A WOMAN has warned other female hikers that she may have been targeted for kidnapping after finding a red ribbon tied to her car.
Posting on Facebook, the lady said she returned from a well-known walking path in Glenbrook, Australia when she was found the material tied to her door handle.
She claims a man was watching her as she approached the vehicle but then left the scene when her partner arrived.
The woman has since issued a warning to “anyone going bushwalking alone” at the foot of the Blue Mountains.
She said she read online that predators tie ribbons to door handles to prevent victims from opening their cars quickly when being stalked.
The hiker wrote: “I’ve seen online that people do this to distract you when you’re going to the car so that you take time to see it and untie it.
“There was a guy near my car at the time and when he saw my partner he walked away.”
The lady said she contacted local cops who sent patrols to the area to investigate.
She urged other women to “stay safe” and “be aware” when walking alone.
“If you see ribbon of any kind on your door handle, avoid the car and seek help,” she said.
It comes after a US TikToker named Shannon, 20, recently claimed she noticed two cars with pieces of string tied to the door handles.
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She wrote: “WTF is this a joke? Somebody better not get kidnapped.”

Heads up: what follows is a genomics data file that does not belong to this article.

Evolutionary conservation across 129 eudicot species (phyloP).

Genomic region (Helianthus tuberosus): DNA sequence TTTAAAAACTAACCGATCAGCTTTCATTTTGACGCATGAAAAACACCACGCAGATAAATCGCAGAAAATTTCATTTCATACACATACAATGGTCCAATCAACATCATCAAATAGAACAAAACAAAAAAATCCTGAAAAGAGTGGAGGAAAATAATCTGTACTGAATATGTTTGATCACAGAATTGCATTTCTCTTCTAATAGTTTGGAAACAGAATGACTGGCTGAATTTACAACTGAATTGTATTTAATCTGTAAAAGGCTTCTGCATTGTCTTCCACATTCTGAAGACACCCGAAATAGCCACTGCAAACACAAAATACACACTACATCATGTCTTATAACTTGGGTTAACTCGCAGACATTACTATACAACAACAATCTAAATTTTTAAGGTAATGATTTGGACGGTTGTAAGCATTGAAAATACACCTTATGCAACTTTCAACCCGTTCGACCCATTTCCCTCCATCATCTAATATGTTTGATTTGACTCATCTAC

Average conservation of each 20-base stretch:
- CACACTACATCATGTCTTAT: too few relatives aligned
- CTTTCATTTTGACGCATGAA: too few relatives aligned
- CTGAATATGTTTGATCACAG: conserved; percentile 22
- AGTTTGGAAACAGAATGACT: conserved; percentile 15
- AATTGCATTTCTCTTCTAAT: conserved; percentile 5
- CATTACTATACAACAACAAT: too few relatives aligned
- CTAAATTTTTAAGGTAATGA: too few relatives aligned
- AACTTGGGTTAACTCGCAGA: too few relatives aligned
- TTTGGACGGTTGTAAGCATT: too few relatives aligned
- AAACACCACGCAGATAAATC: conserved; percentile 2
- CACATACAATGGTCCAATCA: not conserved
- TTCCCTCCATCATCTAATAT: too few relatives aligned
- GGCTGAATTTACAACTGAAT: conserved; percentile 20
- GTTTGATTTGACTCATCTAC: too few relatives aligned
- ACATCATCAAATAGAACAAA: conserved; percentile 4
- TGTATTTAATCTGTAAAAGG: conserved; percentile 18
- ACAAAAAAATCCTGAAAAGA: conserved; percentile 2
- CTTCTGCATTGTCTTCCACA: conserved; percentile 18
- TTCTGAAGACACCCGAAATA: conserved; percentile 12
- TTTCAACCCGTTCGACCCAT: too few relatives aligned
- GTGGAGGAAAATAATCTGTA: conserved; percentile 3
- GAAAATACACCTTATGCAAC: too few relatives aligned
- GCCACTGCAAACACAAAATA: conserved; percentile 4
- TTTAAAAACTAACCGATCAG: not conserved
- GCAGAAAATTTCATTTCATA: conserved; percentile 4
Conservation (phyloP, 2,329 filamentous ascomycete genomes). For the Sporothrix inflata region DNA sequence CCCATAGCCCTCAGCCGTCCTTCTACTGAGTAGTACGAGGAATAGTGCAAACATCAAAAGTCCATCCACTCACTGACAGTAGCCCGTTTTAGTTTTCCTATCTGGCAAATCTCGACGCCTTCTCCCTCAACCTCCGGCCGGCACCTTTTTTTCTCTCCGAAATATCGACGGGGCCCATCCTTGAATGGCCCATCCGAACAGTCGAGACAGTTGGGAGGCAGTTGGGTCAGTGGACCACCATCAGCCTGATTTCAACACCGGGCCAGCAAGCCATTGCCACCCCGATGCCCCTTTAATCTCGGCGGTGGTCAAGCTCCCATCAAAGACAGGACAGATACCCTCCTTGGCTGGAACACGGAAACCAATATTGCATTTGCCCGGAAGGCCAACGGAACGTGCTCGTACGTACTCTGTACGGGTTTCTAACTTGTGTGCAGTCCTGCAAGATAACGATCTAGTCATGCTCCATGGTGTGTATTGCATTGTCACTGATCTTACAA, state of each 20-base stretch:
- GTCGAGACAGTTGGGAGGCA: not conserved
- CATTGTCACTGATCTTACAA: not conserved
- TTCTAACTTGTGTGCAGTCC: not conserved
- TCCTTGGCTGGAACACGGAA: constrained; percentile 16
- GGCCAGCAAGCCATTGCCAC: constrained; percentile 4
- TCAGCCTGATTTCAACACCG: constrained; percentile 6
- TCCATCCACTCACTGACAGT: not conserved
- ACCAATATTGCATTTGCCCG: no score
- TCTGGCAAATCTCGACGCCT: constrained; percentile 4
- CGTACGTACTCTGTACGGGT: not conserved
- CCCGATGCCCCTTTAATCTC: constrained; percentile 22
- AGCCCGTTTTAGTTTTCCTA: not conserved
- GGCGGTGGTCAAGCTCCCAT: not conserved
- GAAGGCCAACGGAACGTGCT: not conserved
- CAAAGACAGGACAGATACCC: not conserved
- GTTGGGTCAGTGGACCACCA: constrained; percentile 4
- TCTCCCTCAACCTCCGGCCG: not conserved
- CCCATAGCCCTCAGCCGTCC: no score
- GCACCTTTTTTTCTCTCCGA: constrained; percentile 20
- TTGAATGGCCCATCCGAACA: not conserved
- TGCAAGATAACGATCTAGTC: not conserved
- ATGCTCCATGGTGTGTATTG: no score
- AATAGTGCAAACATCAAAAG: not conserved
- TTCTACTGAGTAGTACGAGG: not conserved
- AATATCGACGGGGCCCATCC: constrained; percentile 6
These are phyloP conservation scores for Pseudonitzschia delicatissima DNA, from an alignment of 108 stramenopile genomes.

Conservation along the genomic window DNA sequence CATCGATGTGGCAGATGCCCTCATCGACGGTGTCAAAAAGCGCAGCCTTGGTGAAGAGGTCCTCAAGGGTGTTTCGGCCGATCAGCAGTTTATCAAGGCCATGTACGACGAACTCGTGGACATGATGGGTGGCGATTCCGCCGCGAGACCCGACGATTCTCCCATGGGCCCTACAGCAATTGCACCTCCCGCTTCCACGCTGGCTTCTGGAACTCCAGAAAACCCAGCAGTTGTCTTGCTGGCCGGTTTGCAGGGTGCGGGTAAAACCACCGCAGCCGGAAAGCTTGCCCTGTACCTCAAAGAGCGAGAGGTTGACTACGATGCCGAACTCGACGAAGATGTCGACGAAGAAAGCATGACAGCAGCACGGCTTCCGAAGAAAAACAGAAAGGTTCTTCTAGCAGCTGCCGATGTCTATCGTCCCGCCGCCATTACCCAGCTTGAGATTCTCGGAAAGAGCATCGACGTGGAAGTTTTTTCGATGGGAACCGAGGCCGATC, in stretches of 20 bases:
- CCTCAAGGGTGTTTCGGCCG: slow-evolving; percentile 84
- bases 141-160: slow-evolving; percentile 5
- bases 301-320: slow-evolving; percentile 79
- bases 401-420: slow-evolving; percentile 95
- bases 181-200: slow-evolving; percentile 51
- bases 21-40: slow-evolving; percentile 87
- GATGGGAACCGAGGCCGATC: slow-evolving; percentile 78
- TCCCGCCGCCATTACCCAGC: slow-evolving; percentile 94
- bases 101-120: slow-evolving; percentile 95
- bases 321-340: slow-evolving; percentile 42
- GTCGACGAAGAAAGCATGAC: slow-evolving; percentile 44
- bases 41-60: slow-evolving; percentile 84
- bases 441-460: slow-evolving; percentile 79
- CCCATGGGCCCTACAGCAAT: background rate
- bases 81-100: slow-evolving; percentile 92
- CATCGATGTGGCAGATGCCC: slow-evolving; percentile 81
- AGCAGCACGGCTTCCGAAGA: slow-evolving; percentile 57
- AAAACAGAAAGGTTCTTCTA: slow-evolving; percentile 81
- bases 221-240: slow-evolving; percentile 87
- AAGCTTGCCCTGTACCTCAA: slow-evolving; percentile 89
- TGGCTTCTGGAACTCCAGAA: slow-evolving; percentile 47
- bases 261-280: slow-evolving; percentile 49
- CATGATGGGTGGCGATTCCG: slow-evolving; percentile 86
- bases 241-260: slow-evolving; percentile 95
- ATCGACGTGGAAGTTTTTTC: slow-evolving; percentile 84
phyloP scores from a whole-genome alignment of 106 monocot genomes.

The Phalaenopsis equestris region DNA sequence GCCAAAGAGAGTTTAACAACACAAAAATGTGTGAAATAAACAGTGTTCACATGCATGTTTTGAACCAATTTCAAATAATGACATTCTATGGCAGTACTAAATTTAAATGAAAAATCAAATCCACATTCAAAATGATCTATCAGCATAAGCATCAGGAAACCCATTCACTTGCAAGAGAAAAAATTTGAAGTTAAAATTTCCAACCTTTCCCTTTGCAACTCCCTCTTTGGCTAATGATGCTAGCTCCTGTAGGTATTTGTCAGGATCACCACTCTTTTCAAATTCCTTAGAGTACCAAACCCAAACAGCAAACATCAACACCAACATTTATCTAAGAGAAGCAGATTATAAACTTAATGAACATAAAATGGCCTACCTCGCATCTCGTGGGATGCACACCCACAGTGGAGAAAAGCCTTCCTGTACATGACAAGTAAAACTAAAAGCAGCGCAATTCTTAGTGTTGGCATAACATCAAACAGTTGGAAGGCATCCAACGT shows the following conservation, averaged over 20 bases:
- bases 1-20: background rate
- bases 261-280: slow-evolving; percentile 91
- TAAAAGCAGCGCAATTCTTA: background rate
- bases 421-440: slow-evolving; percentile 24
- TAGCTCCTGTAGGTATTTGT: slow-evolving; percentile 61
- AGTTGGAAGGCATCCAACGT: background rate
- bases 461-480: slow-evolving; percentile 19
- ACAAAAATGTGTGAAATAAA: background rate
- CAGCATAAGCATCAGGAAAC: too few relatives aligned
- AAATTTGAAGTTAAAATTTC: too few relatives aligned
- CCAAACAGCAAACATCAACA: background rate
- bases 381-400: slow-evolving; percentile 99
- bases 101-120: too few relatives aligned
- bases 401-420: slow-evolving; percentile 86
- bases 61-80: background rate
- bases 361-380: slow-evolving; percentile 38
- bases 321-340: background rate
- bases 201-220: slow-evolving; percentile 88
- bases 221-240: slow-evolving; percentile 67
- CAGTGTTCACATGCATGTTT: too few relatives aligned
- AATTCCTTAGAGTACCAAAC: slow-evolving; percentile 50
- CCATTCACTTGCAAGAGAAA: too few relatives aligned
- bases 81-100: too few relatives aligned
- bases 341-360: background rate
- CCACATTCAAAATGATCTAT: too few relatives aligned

After finding a second car, she said: “We found a second one. I’m getting out of here.”
However, online theories about ribbons being used by kidnappers has previously been branded “ridiculous” by US authorities.
HOW YOU CAN GET HELP:
Women’s Aid has this advice for victims and their families:
- Always keep your phone nearby.
- Get in touch with charities for help, including the Women’s Aid live chat helpline and services such as SupportLine.
- If you are in danger, call 999.
- Familiarise yourself with the Silent Solution, reporting abuse without speaking down the phone, instead dialing “55”.
- Always keep some money on you, including change for a pay phone or bus fare.
- If you suspect your partner is about to attack you, try to go to a lower-risk area of the house – for example, where there is a way out and access to a telephone.
- Avoid the kitchen and garage, where there are likely to be knives or other weapons. Avoid rooms where you might become trapped, such as the bathroom, or where you might be shut into a cupboard or other small space.
If you are a victim of domestic abuse, SupportLine is open Tuesday, Wednesday and Thursday from 6pm to 8pm on 01708 765200. The charity’s email support service is open weekdays and weekends during the crisis – [email protected].
Women’s Aid provides a live chat service available. from 10am to noon.
You can also call the freephone 24-hour National Domestic Abuse Helpline on 0808 2000 247.
If you are affected by any of the issues raised in this article, please call the Samaritans for free on 116123.
Author: Mark Hodge
This post originally appeared on World News – breaking international headlines and exclusives | The Sun